• That therefore our most likely future is on this planet and within this solar system, and that it is highly unlikely that intelligent life survives elsewhere in this solar system. Any contact with aliens is likely to be tenuous, and unprofitable. Why the obsession with profit? Tenuous yes - why would they be interested in us, except maybe for our resources (see my earlier blog - What would aliens want with earth? But, back to the point, if we took this approach, America would never have been 'discovered' (LOL), and the flat Earth society might have more members...
  • That the most likely future is one in which we only have ourselves and this planet. The most likely near future, yes. 
My favorite mundane science fiction would be 1984, by George Orwell, though many would not consider it SF. And I loved everything I've read by Philip K Dick. But the writers who enthralled me, who made me dream of possibilities, they looked to the stars, knowing it might take millennia to get there, but still they dreamt (Asimov, Clarke, Herbert, etc.).

The Collins English Dictionary sitting next to my desk defines 'mundane' as: everyday, ordinary, banal, relating to the world or worldly matters

Science fiction is defined as: imaginative literature that makes use of scientific knowledge.

Fiction is an invented story.

I think many of us also want something good to read after a tough day, or on holiday, and if science fiction, then something to make us think and dream. Mundane SF seems to limit that process, placing blinkers on our dreams. Of course it can still be great fiction and science fiction, but we need to dream.

Interestingly enough, the other day at our writers group session, a fiction writer (not SF) after reading my latest chapter, asked if what I'd written made any sense (triggering some laughter, including mine), that is, did it hold with current science and physics? One of my colleagues who is a scientist and a SF writer replied that the concepts were rooted, even if loosely, in current theories, though not everyone held to them. Actually, a fellow writer in the US, Mike Formicelli, reviews my work periodically and occasionally 'red cards' an idea, saying that such-and-such is a no-no. But he always comes up with an alternative that could work one day.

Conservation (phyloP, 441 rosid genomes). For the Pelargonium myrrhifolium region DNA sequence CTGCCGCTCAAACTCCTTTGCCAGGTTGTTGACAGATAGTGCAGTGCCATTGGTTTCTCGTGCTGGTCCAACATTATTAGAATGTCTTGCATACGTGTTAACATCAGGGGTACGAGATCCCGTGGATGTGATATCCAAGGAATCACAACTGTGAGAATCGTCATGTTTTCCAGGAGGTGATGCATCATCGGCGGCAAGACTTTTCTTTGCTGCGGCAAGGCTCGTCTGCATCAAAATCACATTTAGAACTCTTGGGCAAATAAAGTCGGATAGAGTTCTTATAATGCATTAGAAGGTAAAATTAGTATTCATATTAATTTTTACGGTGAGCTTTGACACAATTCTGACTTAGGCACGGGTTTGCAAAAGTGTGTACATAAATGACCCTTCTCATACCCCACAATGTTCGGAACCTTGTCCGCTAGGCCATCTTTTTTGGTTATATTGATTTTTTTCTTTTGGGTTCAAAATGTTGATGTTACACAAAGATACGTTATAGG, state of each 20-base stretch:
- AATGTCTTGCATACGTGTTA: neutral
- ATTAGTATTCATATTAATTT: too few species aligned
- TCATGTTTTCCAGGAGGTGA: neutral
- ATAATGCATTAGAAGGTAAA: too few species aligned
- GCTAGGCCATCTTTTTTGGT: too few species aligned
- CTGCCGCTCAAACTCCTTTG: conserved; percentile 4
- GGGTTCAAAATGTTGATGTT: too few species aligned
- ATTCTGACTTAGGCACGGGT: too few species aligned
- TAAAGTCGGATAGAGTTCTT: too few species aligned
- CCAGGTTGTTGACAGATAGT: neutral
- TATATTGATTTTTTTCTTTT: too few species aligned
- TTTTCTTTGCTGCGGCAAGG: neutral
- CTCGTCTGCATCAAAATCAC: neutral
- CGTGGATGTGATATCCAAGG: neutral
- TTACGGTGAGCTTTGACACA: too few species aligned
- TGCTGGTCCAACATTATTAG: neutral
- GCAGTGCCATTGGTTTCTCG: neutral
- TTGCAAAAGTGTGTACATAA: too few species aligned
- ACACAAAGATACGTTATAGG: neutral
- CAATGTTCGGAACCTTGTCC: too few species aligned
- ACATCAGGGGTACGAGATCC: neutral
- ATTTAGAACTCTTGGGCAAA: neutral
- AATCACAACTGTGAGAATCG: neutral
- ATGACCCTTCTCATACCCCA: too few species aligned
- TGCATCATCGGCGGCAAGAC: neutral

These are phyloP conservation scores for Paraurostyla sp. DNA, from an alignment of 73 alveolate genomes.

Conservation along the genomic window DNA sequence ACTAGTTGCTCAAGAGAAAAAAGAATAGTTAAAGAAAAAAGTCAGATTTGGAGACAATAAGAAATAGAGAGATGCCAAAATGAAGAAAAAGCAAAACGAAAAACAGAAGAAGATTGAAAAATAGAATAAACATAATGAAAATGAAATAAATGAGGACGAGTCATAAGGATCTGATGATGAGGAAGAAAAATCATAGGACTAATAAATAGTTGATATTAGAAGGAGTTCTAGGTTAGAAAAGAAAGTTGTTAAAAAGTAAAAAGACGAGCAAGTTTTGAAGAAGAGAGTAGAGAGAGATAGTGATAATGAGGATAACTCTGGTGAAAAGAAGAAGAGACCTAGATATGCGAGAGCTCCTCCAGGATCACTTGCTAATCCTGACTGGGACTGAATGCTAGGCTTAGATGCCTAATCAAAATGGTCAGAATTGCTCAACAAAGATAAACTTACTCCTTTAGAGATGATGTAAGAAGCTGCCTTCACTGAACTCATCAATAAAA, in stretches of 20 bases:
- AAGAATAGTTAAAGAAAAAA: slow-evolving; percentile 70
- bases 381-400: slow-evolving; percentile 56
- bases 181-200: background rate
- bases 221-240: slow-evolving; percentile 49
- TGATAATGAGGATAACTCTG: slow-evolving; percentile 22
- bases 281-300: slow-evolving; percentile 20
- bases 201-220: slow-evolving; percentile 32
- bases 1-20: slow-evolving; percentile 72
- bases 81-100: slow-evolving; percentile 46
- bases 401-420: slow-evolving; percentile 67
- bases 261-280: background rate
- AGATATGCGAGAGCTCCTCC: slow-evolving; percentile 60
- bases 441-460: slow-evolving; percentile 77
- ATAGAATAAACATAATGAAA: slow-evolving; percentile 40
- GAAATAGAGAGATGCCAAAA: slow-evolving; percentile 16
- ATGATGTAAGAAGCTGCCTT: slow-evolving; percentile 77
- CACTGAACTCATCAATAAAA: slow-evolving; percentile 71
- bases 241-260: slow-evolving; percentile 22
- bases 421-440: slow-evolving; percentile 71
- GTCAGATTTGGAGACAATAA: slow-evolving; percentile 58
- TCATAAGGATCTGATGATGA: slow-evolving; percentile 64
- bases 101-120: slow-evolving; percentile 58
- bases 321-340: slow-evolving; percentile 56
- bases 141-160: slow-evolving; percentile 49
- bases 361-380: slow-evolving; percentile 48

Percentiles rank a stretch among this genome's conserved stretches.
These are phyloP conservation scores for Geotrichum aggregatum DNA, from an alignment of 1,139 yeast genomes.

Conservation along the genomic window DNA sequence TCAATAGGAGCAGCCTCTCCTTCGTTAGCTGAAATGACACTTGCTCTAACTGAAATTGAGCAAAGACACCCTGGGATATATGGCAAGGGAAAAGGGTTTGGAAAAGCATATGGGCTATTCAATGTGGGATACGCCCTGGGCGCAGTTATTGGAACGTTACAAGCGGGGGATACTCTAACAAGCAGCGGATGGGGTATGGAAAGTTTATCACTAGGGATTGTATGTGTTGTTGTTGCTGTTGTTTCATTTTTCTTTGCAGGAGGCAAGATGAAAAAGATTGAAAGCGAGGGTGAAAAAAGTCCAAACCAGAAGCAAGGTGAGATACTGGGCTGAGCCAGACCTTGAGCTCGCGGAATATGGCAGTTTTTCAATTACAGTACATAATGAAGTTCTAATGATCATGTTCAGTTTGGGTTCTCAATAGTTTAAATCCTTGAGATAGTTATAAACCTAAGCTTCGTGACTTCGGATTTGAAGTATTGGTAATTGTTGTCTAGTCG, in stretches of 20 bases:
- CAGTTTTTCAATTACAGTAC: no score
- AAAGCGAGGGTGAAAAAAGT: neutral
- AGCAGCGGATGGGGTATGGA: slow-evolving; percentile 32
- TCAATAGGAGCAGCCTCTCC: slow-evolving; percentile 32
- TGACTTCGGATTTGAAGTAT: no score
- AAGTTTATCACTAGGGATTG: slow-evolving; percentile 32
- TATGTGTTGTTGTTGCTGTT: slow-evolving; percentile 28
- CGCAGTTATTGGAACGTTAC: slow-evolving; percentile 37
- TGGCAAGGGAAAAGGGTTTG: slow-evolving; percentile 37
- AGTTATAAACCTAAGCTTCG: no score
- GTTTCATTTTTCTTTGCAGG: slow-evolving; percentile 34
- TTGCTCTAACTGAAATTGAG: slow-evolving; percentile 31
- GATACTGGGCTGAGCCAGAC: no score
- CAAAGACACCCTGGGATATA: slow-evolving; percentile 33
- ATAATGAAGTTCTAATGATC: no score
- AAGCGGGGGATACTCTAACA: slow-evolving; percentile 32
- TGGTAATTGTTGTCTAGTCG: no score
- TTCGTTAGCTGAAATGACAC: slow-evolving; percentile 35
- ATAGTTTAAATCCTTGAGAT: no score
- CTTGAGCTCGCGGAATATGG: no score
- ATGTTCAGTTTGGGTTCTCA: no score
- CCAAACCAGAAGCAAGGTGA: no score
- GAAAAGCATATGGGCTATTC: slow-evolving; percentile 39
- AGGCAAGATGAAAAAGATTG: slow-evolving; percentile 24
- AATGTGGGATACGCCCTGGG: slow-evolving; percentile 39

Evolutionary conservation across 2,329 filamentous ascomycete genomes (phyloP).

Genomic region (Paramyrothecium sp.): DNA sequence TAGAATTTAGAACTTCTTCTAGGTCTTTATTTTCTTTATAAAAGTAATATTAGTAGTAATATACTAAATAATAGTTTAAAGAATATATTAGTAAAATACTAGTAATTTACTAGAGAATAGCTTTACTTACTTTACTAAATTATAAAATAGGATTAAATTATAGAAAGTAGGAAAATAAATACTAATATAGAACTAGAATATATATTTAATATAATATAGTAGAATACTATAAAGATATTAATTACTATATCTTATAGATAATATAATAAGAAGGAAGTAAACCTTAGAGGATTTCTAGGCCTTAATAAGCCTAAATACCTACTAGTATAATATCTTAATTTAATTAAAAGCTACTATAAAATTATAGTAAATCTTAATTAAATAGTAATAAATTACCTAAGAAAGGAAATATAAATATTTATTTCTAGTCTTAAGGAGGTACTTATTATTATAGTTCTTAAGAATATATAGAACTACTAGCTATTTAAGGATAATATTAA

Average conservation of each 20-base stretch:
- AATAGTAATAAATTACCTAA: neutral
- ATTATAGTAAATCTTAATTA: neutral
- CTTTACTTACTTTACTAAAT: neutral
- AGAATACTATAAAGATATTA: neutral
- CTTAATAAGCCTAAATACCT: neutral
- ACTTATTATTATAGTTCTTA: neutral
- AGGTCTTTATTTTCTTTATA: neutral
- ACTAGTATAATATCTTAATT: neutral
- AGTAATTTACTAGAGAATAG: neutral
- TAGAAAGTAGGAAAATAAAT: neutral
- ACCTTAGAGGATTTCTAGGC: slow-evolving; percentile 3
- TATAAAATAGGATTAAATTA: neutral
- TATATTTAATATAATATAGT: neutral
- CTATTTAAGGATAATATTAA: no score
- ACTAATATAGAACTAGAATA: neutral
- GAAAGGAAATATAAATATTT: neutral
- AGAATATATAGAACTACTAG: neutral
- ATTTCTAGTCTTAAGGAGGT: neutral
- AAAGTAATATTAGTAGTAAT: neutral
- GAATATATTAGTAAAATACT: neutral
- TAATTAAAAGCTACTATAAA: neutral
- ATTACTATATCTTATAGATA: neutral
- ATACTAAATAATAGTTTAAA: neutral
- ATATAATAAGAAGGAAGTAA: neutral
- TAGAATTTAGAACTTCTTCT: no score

I'll carry on writing space opera, because I love it and so too do a lot of people. I'll also carry on reading it (Reynolds, Banks, etc), with the odd smattering of 'harder' (Baxter) and even mundane science fiction, because to me it is all good. Whatever keeps us thinking about possibilities...

Friday, 19 July 2013

Eden's Progress

Some news on the Eden front...

Eden's Revenge is selling reasonably well, mainly in US and UK. The publisher and I are preparing the paperback for launch in November, though I hope to have some advance copies for when I go to the UK Writers' Festival in September (York University). I then plan to do another book launch in my home area (at Waterstones in Camberley) sometime in December.

The final book, Eden's Endgame is in progress, five chapters done so far. I know the end, but it's that pesky middle bit as usual that is the problem. Still deciding exactly who is left standing at the end of this series, though clearly my fans want a certain person seriously dead... I take a week off in a few week's time and will be in Hong Kong for tai chi, but when not training, I'll be writing, probably in Starbucks because it is air conditioned (Honkers in August is very hot and humid).

So far book 3 has good reviews, a couple of people had hoped it would be a true trilogy, but admit they are quite looking forward to having another book. Some don't want it to end at 4, and a few have asked for a Prequel (they like the Prologue in Eden's Revenge set in the 16th century), but I'm going to keep it to 4. I'm sure of it. Promise. Probably, LOL.